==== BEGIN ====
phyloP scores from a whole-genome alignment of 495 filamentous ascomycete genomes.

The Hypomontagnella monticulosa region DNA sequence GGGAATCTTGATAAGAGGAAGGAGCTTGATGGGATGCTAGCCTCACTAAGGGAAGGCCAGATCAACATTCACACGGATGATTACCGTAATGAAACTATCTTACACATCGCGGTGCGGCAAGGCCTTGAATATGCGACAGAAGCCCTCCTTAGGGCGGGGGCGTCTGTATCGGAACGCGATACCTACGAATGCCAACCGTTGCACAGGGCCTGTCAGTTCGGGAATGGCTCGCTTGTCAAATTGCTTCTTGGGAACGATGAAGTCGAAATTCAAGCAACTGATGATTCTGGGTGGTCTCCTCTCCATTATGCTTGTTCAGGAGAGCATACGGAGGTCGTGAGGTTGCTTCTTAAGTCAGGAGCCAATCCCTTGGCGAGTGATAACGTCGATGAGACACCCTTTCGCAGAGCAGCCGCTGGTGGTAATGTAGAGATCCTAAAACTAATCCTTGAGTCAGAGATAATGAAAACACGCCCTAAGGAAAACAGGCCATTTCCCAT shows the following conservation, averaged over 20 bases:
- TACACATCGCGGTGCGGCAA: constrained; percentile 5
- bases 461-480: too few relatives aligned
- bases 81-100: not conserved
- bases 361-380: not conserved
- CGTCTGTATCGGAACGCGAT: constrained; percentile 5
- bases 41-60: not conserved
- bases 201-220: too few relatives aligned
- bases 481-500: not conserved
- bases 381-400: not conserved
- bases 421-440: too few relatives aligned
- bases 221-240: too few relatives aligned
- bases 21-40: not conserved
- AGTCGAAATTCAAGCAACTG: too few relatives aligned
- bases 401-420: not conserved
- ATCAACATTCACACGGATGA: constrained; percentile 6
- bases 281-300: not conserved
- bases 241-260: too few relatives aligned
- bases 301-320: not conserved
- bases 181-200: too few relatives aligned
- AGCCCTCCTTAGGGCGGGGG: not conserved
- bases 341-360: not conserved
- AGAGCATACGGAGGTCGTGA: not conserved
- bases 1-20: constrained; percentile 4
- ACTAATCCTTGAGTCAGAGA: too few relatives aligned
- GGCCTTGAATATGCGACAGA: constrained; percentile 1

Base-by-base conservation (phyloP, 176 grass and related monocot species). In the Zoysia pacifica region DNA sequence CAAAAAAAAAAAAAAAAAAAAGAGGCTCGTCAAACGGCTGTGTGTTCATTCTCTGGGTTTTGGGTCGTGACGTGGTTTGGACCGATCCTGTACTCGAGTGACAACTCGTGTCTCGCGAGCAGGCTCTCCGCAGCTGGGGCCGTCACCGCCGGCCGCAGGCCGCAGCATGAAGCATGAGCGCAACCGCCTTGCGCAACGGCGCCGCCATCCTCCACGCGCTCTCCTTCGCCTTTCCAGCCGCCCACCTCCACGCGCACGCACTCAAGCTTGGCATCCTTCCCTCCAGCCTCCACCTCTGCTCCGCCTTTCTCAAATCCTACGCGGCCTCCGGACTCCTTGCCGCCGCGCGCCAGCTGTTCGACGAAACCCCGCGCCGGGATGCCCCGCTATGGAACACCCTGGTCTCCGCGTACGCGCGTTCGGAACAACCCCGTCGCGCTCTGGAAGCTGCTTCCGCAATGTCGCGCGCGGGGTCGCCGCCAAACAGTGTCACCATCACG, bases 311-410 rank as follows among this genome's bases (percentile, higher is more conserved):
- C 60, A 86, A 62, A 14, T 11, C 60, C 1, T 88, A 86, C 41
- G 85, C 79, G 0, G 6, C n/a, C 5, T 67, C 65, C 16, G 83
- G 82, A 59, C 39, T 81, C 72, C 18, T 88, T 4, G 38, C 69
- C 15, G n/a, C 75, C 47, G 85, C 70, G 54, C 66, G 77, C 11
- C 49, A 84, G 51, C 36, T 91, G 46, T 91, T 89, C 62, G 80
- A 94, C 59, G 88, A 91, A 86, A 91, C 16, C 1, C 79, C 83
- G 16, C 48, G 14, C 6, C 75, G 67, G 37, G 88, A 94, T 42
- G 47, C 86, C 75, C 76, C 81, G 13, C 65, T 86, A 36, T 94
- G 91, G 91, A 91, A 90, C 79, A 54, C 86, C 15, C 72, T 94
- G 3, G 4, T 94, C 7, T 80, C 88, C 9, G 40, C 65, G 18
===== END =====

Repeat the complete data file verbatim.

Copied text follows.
phyloP scores from a whole-genome alignment of 495 filamentous ascomycete genomes.

The Hypomontagnella monticulosa region DNA sequence GGGAATCTTGATAAGAGGAAGGAGCTTGATGGGATGCTAGCCTCACTAAGGGAAGGCCAGATCAACATTCACACGGATGATTACCGTAATGAAACTATCTTACACATCGCGGTGCGGCAAGGCCTTGAATATGCGACAGAAGCCCTCCTTAGGGCGGGGGCGTCTGTATCGGAACGCGATACCTACGAATGCCAACCGTTGCACAGGGCCTGTCAGTTCGGGAATGGCTCGCTTGTCAAATTGCTTCTTGGGAACGATGAAGTCGAAATTCAAGCAACTGATGATTCTGGGTGGTCTCCTCTCCATTATGCTTGTTCAGGAGAGCATACGGAGGTCGTGAGGTTGCTTCTTAAGTCAGGAGCCAATCCCTTGGCGAGTGATAACGTCGATGAGACACCCTTTCGCAGAGCAGCCGCTGGTGGTAATGTAGAGATCCTAAAACTAATCCTTGAGTCAGAGATAATGAAAACACGCCCTAAGGAAAACAGGCCATTTCCCAT shows the following conservation, averaged over 20 bases:
- TACACATCGCGGTGCGGCAA: constrained; percentile 5
- bases 461-480: too few relatives aligned
- bases 81-100: not conserved
- bases 361-380: not conserved
- CGTCTGTATCGGAACGCGAT: constrained; percentile 5
- bases 41-60: not conserved
- bases 201-220: too few relatives aligned
- bases 481-500: not conserved
- bases 381-400: not conserved
- bases 421-440: too few relatives aligned
- bases 221-240: too few relatives aligned
- bases 21-40: not conserved
- AGTCGAAATTCAAGCAACTG: too few relatives aligned
- bases 401-420: not conserved
- ATCAACATTCACACGGATGA: constrained; percentile 6
- bases 281-300: not conserved
- bases 241-260: too few relatives aligned
- bases 301-320: not conserved
- bases 181-200: too few relatives aligned
- AGCCCTCCTTAGGGCGGGGG: not conserved
- bases 341-360: not conserved
- AGAGCATACGGAGGTCGTGA: not conserved
- bases 1-20: constrained; percentile 4
- ACTAATCCTTGAGTCAGAGA: too few relatives aligned
- GGCCTTGAATATGCGACAGA: constrained; percentile 1

Base-by-base conservation (phyloP, 176 grass and related monocot species). In the Zoysia pacifica region DNA sequence CAAAAAAAAAAAAAAAAAAAAGAGGCTCGTCAAACGGCTGTGTGTTCATTCTCTGGGTTTTGGGTCGTGACGTGGTTTGGACCGATCCTGTACTCGAGTGACAACTCGTGTCTCGCGAGCAGGCTCTCCGCAGCTGGGGCCGTCACCGCCGGCCGCAGGCCGCAGCATGAAGCATGAGCGCAACCGCCTTGCGCAACGGCGCCGCCATCCTCCACGCGCTCTCCTTCGCCTTTCCAGCCGCCCACCTCCACGCGCACGCACTCAAGCTTGGCATCCTTCCCTCCAGCCTCCACCTCTGCTCCGCCTTTCTCAAATCCTACGCGGCCTCCGGACTCCTTGCCGCCGCGCGCCAGCTGTTCGACGAAACCCCGCGCCGGGATGCCCCGCTATGGAACACCCTGGTCTCCGCGTACGCGCGTTCGGAACAACCCCGTCGCGCTCTGGAAGCTGCTTCCGCAATGTCGCGCGCGGGGTCGCCGCCAAACAGTGTCACCATCACG, bases 311-410 rank as follows among this genome's bases (percentile, higher is more conserved):
- C 60, A 86, A 62, A 14, T 11, C 60, C 1, T 88, A 86, C 41
- G 85, C 79, G 0, G 6, C n/a, C 5, T 67, C 65, C 16, G 83
- G 82, A 59, C 39, T 81, C 72, C 18, T 88, T 4, G 38, C 69
- C 15, G n/a, C 75, C 47, G 85, C 70, G 54, C 66, G 77, C 11
- C 49, A 84, G 51, C 36, T 91, G 46, T 91, T 89, C 62, G 80
- A 94, C 59, G 88, A 91, A 86, A 91, C 16, C 1, C 79, C 83
- G 16, C 48, G 14, C 6, C 75, G 67, G 37, G 88, A 94, T 42
- G 47, C 86, C 75, C 76, C 81, G 13, C 65, T 86, A 36, T 94
- G 91, G 91, A 91, A 90, C 79, A 54, C 86, C 15, C 72, T 94
- G 3, G 4, T 94, C 7, T 80, C 88, C 9, G 40, C 65, G 18